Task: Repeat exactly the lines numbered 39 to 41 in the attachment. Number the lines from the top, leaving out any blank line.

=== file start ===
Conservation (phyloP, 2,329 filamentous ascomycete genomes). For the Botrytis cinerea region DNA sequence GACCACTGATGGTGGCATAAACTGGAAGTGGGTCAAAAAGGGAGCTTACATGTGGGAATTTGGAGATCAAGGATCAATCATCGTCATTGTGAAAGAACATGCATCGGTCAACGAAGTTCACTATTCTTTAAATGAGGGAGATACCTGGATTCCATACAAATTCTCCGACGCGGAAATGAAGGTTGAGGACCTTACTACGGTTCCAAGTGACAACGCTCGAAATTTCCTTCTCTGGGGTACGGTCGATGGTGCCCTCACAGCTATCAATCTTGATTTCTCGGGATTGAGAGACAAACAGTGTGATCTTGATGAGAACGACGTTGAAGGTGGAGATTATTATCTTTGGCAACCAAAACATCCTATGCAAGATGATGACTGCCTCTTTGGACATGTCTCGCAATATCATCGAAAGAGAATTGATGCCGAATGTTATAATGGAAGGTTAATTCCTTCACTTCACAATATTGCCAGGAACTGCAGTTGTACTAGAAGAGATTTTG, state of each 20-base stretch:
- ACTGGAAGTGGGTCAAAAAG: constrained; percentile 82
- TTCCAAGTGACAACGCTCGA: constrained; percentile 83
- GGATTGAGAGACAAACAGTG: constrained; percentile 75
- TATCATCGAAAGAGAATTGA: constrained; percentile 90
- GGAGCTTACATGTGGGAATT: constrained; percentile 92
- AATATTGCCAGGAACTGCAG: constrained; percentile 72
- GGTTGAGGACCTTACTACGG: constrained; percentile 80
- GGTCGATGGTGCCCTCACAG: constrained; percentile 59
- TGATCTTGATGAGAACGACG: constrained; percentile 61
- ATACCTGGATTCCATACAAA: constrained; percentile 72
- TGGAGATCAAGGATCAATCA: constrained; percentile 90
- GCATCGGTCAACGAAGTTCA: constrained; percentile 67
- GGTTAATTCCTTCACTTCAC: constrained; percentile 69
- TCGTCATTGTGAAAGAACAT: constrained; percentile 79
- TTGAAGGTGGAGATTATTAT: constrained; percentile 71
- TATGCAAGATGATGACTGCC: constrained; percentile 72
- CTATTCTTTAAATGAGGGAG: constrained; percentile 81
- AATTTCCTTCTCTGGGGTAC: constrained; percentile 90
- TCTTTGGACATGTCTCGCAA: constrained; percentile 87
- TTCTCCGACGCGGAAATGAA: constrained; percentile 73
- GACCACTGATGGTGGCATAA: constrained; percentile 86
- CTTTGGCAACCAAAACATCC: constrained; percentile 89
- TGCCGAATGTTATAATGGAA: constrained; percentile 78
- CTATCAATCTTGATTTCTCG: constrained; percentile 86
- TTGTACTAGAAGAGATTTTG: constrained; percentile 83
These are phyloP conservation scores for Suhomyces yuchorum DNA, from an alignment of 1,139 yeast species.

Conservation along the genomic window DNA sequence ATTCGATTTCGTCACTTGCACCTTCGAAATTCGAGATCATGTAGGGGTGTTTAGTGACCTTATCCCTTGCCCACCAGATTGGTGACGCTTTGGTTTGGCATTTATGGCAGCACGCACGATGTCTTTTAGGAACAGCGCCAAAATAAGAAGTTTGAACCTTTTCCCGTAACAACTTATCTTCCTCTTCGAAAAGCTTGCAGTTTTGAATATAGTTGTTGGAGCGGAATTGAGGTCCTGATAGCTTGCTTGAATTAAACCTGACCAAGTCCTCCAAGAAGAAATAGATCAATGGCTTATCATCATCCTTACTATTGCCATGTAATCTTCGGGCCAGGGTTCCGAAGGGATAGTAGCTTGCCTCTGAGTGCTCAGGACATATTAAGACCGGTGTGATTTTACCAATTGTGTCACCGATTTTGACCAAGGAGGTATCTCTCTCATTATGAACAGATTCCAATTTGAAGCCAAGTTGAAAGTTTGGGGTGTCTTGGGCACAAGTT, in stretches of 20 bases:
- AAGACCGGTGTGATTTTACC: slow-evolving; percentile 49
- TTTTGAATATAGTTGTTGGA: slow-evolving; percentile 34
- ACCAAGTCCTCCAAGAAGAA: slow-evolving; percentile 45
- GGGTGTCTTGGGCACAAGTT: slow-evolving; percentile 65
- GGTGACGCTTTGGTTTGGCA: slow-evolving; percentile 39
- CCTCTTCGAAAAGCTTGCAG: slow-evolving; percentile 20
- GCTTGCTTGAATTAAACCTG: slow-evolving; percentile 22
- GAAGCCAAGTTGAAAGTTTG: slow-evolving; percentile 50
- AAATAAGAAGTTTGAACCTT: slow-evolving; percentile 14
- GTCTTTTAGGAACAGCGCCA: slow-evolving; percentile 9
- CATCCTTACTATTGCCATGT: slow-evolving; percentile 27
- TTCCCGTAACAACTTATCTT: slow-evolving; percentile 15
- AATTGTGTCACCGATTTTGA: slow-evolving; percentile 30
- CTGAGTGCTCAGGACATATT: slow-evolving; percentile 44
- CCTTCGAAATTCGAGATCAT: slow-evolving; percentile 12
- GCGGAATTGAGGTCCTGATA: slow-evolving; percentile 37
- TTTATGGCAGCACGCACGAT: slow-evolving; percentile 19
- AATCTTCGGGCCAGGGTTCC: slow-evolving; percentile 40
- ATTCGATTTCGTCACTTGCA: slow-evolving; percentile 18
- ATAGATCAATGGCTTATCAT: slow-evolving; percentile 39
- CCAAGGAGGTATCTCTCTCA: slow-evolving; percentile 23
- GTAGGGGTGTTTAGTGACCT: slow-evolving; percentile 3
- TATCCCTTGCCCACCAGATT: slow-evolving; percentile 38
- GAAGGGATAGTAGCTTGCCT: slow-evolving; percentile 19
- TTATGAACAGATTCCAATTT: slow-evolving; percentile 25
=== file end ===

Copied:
- CATCCTTACTATTGCCATGT: slow-evolving; percentile 27
- TTCCCGTAACAACTTATCTT: slow-evolving; percentile 15
- AATTGTGTCACCGATTTTGA: slow-evolving; percentile 30